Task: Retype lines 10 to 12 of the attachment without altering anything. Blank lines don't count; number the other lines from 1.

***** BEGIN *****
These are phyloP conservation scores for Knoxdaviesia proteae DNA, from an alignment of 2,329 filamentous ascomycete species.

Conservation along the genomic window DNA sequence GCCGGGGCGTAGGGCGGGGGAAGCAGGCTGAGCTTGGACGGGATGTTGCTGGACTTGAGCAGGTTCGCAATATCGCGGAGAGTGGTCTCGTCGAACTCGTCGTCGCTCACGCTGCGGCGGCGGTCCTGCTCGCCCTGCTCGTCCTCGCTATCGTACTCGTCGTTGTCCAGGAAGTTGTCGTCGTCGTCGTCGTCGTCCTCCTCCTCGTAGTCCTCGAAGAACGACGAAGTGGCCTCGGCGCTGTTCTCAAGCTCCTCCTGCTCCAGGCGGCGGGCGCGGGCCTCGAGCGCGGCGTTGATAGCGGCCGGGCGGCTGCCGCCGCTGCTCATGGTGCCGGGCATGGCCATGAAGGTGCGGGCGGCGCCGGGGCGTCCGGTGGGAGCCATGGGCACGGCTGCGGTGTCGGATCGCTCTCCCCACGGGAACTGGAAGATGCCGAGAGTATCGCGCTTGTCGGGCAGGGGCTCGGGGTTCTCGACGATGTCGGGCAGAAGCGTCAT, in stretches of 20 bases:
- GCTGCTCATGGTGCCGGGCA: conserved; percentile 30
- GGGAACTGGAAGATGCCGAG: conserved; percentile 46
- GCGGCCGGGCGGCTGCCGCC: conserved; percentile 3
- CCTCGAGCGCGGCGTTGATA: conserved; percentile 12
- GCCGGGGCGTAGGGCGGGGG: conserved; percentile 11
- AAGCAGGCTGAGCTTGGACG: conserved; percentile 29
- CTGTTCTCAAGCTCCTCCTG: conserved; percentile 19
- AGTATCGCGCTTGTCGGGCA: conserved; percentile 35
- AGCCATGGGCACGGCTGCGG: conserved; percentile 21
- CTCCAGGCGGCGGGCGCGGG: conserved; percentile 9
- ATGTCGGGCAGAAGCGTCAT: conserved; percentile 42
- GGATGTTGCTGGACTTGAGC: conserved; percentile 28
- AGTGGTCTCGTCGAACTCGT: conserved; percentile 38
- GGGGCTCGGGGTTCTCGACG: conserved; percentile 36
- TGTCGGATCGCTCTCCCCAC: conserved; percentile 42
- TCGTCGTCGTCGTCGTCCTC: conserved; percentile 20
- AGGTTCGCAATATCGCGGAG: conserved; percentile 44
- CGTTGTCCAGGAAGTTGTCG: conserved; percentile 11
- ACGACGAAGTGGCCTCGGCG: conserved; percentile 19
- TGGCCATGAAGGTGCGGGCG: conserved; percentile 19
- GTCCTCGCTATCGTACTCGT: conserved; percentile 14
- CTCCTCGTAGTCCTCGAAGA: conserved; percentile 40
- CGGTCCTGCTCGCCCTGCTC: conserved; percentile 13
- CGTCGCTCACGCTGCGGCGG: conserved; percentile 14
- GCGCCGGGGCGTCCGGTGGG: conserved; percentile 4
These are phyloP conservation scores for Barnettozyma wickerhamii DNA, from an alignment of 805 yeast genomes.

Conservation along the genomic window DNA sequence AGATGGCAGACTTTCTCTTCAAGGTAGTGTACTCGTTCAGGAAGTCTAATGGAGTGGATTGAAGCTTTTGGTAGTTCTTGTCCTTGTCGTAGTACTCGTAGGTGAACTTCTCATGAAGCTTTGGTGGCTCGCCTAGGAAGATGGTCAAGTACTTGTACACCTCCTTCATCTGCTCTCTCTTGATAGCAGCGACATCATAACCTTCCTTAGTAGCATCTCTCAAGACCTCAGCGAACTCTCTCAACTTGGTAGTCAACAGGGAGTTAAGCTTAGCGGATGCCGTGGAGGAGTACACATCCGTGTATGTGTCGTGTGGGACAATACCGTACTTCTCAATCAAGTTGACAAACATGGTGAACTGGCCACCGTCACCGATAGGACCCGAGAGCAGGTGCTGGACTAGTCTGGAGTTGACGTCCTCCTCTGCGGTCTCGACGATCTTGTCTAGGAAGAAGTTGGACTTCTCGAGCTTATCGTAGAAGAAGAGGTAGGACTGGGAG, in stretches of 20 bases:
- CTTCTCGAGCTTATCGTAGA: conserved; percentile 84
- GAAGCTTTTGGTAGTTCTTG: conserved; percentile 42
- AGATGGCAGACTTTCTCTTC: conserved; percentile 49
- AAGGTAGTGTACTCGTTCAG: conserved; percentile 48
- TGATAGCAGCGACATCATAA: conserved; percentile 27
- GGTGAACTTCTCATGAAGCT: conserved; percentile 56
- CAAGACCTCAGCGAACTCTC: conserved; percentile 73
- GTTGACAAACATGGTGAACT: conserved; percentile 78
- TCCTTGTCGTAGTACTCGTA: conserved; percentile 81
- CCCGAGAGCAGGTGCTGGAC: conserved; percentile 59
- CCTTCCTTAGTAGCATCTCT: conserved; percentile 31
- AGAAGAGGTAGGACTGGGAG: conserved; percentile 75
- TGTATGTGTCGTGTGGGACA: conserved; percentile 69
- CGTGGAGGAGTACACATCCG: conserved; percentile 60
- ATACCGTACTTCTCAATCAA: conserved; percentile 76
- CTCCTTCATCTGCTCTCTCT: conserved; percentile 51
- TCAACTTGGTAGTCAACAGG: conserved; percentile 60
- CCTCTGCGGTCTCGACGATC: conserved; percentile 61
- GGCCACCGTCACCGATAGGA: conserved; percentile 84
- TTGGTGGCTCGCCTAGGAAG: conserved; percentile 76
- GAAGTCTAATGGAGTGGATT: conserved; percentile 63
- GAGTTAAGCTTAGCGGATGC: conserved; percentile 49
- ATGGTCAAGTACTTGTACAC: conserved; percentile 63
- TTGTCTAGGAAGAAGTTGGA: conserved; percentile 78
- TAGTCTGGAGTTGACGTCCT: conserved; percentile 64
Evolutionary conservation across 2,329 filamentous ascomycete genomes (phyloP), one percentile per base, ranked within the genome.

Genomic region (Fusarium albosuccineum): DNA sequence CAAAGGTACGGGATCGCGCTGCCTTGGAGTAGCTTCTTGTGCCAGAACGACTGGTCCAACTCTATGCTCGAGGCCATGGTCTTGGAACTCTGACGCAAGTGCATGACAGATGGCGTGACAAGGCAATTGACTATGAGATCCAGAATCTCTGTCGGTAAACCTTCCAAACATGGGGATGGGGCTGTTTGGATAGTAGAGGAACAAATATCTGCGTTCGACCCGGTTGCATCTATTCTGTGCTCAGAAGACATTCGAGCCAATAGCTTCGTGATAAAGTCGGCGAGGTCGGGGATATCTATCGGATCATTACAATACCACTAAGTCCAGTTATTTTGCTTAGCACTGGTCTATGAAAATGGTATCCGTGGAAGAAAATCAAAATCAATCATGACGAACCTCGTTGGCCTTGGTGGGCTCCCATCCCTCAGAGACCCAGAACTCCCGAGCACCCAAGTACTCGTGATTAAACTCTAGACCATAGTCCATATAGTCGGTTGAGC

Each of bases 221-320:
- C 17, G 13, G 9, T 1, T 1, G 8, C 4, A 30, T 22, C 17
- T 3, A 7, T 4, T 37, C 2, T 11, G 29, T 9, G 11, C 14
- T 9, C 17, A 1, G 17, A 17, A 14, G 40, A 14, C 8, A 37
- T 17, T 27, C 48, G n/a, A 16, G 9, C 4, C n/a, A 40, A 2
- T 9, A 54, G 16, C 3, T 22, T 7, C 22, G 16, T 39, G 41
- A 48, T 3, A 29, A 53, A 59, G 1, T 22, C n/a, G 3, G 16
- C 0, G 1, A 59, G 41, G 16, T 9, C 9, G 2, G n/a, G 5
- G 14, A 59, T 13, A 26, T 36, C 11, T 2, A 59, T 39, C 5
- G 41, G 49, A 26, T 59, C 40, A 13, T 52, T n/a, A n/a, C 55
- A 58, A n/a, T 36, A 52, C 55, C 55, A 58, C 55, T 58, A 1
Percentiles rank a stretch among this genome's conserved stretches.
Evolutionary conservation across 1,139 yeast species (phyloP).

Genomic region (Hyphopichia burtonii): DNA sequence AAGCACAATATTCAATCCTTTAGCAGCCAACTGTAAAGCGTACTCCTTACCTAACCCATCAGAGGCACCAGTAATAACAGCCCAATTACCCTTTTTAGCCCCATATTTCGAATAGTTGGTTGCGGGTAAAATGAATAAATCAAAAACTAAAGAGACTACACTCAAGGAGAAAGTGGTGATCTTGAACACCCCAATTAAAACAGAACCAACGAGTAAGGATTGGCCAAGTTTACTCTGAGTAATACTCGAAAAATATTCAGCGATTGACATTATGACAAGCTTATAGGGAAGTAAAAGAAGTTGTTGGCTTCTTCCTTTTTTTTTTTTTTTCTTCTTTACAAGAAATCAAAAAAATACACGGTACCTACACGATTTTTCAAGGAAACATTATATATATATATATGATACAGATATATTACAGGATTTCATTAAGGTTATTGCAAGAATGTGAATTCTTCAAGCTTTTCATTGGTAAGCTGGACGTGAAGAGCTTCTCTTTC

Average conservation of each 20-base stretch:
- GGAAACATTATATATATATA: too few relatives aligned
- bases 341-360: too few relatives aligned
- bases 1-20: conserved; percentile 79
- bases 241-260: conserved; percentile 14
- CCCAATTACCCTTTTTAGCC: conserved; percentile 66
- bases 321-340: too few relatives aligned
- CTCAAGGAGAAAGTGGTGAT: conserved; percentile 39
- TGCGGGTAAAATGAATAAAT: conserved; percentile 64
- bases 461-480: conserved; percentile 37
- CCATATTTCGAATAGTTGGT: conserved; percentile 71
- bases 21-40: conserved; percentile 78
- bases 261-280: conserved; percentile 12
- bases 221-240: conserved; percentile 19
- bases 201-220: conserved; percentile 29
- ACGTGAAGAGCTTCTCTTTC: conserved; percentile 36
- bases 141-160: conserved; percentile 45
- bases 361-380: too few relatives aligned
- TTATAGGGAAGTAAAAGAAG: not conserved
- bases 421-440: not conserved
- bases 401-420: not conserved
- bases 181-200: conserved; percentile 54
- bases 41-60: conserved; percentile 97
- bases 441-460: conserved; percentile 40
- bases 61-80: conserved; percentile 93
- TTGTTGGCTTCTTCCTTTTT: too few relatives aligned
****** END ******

- AGTATCGCGCTTGTCGGGCA: conserved; percentile 35
- AGCCATGGGCACGGCTGCGG: conserved; percentile 21
- CTCCAGGCGGCGGGCGCGGG: conserved; percentile 9